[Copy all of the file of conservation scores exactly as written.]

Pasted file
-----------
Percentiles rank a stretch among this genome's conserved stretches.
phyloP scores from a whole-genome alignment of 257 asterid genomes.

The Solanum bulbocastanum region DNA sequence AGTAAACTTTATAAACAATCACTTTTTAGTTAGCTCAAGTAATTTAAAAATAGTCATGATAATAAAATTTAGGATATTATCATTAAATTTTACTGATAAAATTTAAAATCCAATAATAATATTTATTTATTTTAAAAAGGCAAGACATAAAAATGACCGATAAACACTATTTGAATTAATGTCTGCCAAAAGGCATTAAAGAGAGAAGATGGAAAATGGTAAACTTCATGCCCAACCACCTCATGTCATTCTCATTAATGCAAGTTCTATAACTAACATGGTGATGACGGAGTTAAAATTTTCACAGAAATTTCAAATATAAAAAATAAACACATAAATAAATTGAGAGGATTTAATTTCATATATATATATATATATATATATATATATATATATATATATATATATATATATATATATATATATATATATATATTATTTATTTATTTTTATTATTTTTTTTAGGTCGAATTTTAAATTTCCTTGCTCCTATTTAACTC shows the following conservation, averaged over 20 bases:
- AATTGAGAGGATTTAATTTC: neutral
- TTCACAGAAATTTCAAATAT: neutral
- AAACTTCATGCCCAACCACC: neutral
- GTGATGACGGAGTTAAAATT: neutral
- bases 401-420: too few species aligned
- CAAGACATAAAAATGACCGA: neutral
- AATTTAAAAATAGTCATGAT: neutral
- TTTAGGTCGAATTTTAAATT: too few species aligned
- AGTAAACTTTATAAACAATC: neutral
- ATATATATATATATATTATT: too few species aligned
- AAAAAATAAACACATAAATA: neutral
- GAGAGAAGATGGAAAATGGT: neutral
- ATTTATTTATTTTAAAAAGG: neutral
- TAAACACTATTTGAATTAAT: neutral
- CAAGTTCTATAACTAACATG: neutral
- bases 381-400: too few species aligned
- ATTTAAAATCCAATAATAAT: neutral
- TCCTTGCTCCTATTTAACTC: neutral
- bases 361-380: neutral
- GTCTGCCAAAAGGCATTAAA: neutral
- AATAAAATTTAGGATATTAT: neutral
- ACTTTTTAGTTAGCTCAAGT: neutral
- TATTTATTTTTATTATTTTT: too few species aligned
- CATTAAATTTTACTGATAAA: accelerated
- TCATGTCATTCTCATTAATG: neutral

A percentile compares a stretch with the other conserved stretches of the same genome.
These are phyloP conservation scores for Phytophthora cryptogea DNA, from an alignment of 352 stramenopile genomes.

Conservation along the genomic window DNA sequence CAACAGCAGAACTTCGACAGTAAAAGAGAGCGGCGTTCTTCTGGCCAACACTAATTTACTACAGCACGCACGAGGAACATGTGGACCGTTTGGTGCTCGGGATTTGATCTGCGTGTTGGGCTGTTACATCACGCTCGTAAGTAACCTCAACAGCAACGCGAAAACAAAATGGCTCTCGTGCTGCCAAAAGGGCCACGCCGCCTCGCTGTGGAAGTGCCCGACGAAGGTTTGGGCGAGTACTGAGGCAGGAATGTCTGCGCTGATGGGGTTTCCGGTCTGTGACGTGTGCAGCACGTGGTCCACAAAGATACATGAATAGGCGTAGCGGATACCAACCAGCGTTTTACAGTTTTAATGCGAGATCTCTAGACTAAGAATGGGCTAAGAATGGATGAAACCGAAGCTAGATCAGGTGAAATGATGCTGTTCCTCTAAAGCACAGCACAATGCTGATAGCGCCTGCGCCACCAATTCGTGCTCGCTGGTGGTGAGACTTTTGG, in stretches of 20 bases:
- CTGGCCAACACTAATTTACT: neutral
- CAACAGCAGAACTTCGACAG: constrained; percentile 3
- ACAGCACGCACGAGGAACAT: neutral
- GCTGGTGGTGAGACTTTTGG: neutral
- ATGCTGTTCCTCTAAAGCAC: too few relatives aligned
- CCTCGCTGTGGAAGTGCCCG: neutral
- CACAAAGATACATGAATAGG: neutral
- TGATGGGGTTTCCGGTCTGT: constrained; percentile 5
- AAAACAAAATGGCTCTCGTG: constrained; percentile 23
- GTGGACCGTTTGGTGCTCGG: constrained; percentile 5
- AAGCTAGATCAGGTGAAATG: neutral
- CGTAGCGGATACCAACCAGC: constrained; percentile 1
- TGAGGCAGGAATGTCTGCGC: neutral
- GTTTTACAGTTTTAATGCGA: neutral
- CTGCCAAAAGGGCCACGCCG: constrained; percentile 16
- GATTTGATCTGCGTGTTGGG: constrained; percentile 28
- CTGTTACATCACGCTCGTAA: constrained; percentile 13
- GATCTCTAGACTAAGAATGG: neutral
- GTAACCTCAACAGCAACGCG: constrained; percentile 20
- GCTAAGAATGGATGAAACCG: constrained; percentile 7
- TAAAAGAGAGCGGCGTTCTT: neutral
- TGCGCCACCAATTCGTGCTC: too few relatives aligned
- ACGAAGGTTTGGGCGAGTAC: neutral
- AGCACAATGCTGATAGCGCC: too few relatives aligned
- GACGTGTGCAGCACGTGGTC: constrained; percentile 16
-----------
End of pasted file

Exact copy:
Percentiles rank a stretch among this genome's conserved stretches.
phyloP scores from a whole-genome alignment of 257 asterid genomes.

The Solanum bulbocastanum region DNA sequence AGTAAACTTTATAAACAATCACTTTTTAGTTAGCTCAAGTAATTTAAAAATAGTCATGATAATAAAATTTAGGATATTATCATTAAATTTTACTGATAAAATTTAAAATCCAATAATAATATTTATTTATTTTAAAAAGGCAAGACATAAAAATGACCGATAAACACTATTTGAATTAATGTCTGCCAAAAGGCATTAAAGAGAGAAGATGGAAAATGGTAAACTTCATGCCCAACCACCTCATGTCATTCTCATTAATGCAAGTTCTATAACTAACATGGTGATGACGGAGTTAAAATTTTCACAGAAATTTCAAATATAAAAAATAAACACATAAATAAATTGAGAGGATTTAATTTCATATATATATATATATATATATATATATATATATATATATATATATATATATATATATATATATATATATATATATTATTTATTTATTTTTATTATTTTTTTTAGGTCGAATTTTAAATTTCCTTGCTCCTATTTAACTC shows the following conservation, averaged over 20 bases:
- AATTGAGAGGATTTAATTTC: neutral
- TTCACAGAAATTTCAAATAT: neutral
- AAACTTCATGCCCAACCACC: neutral
- GTGATGACGGAGTTAAAATT: neutral
- bases 401-420: too few species aligned
- CAAGACATAAAAATGACCGA: neutral
- AATTTAAAAATAGTCATGAT: neutral
- TTTAGGTCGAATTTTAAATT: too few species aligned
- AGTAAACTTTATAAACAATC: neutral
- ATATATATATATATATTATT: too few species aligned
- AAAAAATAAACACATAAATA: neutral
- GAGAGAAGATGGAAAATGGT: neutral
- ATTTATTTATTTTAAAAAGG: neutral
- TAAACACTATTTGAATTAAT: neutral
- CAAGTTCTATAACTAACATG: neutral
- bases 381-400: too few species aligned
- ATTTAAAATCCAATAATAAT: neutral
- TCCTTGCTCCTATTTAACTC: neutral
- bases 361-380: neutral
- GTCTGCCAAAAGGCATTAAA: neutral
- AATAAAATTTAGGATATTAT: neutral
- ACTTTTTAGTTAGCTCAAGT: neutral
- TATTTATTTTTATTATTTTT: too few species aligned
- CATTAAATTTTACTGATAAA: accelerated
- TCATGTCATTCTCATTAATG: neutral

A percentile compares a stretch with the other conserved stretches of the same genome.
These are phyloP conservation scores for Phytophthora cryptogea DNA, from an alignment of 352 stramenopile genomes.

Conservation along the genomic window DNA sequence CAACAGCAGAACTTCGACAGTAAAAGAGAGCGGCGTTCTTCTGGCCAACACTAATTTACTACAGCACGCACGAGGAACATGTGGACCGTTTGGTGCTCGGGATTTGATCTGCGTGTTGGGCTGTTACATCACGCTCGTAAGTAACCTCAACAGCAACGCGAAAACAAAATGGCTCTCGTGCTGCCAAAAGGGCCACGCCGCCTCGCTGTGGAAGTGCCCGACGAAGGTTTGGGCGAGTACTGAGGCAGGAATGTCTGCGCTGATGGGGTTTCCGGTCTGTGACGTGTGCAGCACGTGGTCCACAAAGATACATGAATAGGCGTAGCGGATACCAACCAGCGTTTTACAGTTTTAATGCGAGATCTCTAGACTAAGAATGGGCTAAGAATGGATGAAACCGAAGCTAGATCAGGTGAAATGATGCTGTTCCTCTAAAGCACAGCACAATGCTGATAGCGCCTGCGCCACCAATTCGTGCTCGCTGGTGGTGAGACTTTTGG, in stretches of 20 bases:
- CTGGCCAACACTAATTTACT: neutral
- CAACAGCAGAACTTCGACAG: constrained; percentile 3
- ACAGCACGCACGAGGAACAT: neutral
- GCTGGTGGTGAGACTTTTGG: neutral
- ATGCTGTTCCTCTAAAGCAC: too few relatives aligned
- CCTCGCTGTGGAAGTGCCCG: neutral
- CACAAAGATACATGAATAGG: neutral
- TGATGGGGTTTCCGGTCTGT: constrained; percentile 5
- AAAACAAAATGGCTCTCGTG: constrained; percentile 23
- GTGGACCGTTTGGTGCTCGG: constrained; percentile 5
- AAGCTAGATCAGGTGAAATG: neutral
- CGTAGCGGATACCAACCAGC: constrained; percentile 1
- TGAGGCAGGAATGTCTGCGC: neutral
- GTTTTACAGTTTTAATGCGA: neutral
- CTGCCAAAAGGGCCACGCCG: constrained; percentile 16
- GATTTGATCTGCGTGTTGGG: constrained; percentile 28
- CTGTTACATCACGCTCGTAA: constrained; percentile 13
- GATCTCTAGACTAAGAATGG: neutral
- GTAACCTCAACAGCAACGCG: constrained; percentile 20
- GCTAAGAATGGATGAAACCG: constrained; percentile 7
- TAAAAGAGAGCGGCGTTCTT: neutral
- TGCGCCACCAATTCGTGCTC: too few relatives aligned
- ACGAAGGTTTGGGCGAGTAC: neutral
- AGCACAATGCTGATAGCGCC: too few relatives aligned
- GACGTGTGCAGCACGTGGTC: constrained; percentile 16